Station for Leigh Park could be just the ticket

No crib for a... sausage roll

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It might be an opportunist, headline-grabbing ploy in the run-up to the general election, but there is much sense in Tim Dawes’s call for Leigh Park to have its own railway station.

Perhaps, at first glance, it might seem ridiculous.

But give it some consideration and one begins to see the benefits it would bring.

Mr Dawes is the Green Party’s candidate for Havant, the party calling for the renationalisation of the railways at a time when a record number of passengers (1.5bn) used the network last year.

Despite the soaring cost of train travel and the often appalling conditions in which passengers have to sit or stand at peak times, letting the train take the strain is more popular than ever.

Now take a look at the massive number of new homes being built in the wider Havant area and, in particular, in the Leigh Park and West Leigh conurbation.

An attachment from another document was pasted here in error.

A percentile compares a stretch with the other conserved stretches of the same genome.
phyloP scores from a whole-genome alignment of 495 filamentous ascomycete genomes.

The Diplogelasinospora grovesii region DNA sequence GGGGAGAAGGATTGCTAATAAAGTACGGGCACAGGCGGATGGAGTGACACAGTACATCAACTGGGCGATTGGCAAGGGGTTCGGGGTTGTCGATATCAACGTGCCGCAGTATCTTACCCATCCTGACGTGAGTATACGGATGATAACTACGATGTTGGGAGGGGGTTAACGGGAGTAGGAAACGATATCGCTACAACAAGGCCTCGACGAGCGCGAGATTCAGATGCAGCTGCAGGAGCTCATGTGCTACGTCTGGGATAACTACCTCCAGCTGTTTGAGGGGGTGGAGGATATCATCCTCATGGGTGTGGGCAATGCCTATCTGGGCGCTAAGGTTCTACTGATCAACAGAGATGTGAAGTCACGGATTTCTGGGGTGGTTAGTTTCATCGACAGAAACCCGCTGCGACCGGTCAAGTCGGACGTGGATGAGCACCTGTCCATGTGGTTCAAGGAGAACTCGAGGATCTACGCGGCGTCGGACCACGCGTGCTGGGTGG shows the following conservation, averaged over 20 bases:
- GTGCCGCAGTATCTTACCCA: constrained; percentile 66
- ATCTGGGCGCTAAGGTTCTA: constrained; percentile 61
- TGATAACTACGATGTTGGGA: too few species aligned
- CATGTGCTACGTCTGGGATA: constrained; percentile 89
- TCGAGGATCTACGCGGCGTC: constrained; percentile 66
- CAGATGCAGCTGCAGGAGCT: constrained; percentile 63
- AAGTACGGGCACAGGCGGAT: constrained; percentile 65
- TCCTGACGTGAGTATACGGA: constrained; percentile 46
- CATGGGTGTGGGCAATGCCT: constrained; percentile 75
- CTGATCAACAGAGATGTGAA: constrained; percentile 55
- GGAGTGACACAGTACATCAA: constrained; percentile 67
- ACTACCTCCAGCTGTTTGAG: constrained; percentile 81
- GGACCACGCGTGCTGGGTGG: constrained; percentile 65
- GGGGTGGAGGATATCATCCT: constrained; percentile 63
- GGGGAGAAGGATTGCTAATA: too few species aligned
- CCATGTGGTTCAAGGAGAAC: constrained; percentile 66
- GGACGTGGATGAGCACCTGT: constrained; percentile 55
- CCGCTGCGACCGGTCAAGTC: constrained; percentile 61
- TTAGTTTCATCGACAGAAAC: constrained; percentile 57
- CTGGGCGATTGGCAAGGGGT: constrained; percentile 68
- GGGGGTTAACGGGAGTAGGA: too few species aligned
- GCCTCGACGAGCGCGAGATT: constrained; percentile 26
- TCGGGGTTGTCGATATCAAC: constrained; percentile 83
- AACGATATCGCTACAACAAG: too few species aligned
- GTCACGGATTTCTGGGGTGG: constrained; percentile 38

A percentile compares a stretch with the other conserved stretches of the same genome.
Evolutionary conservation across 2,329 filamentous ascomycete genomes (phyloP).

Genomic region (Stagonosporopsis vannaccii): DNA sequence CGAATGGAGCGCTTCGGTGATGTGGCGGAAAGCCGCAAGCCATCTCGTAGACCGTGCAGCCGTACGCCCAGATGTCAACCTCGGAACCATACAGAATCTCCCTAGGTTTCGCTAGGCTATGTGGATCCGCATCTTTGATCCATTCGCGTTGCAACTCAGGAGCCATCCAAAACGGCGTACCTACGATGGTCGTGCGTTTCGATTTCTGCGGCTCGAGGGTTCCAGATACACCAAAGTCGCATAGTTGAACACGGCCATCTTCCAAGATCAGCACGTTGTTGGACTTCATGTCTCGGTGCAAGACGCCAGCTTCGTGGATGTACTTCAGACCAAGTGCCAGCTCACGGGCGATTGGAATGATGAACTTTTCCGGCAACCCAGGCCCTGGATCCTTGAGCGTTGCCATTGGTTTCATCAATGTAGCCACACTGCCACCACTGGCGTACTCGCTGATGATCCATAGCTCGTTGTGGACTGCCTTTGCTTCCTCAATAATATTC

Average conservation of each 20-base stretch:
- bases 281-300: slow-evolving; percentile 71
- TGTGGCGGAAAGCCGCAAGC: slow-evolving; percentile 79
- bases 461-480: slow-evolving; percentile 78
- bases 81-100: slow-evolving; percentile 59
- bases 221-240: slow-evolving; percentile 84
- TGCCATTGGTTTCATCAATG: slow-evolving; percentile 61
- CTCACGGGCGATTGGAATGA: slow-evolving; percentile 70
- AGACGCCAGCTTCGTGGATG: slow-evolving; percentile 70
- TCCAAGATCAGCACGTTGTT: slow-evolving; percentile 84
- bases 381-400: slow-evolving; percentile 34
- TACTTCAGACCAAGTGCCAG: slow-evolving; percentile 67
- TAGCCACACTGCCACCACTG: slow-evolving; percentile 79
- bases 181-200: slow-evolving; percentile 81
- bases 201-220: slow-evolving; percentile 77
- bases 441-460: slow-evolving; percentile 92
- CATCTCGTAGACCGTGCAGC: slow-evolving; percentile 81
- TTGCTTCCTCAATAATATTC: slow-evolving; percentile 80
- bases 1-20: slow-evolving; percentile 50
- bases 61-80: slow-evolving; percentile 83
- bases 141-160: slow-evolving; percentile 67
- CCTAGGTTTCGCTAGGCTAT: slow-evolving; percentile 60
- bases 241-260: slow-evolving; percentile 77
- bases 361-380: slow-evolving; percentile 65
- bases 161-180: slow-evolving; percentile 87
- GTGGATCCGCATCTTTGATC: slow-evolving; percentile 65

Most of the occupiers of those homes will look to Portsmouth for jobs, shopping and entertainment. They will need to get there. Bus services, particularly at night, are poor and no one needs reminding of the grinding congestion caused by the car in the city.

Mr Dawes’s opponents say there is ‘no proven demand’ for a new station a relatively short distance up the track from Havant. That might be true at the moment, but wait until those hundreds of new homes are built.

Of course, getting new stations built is a long and bureaucratic process. In recent decades there have been vociferous campaigns for new stations at Paulsgrove, Farlington and Copnor in Portsmouth. They all came to nothing.

However, an important seed has been sown. We now wait with interest to see which politicians, if any, continue to run with the idea after May 7.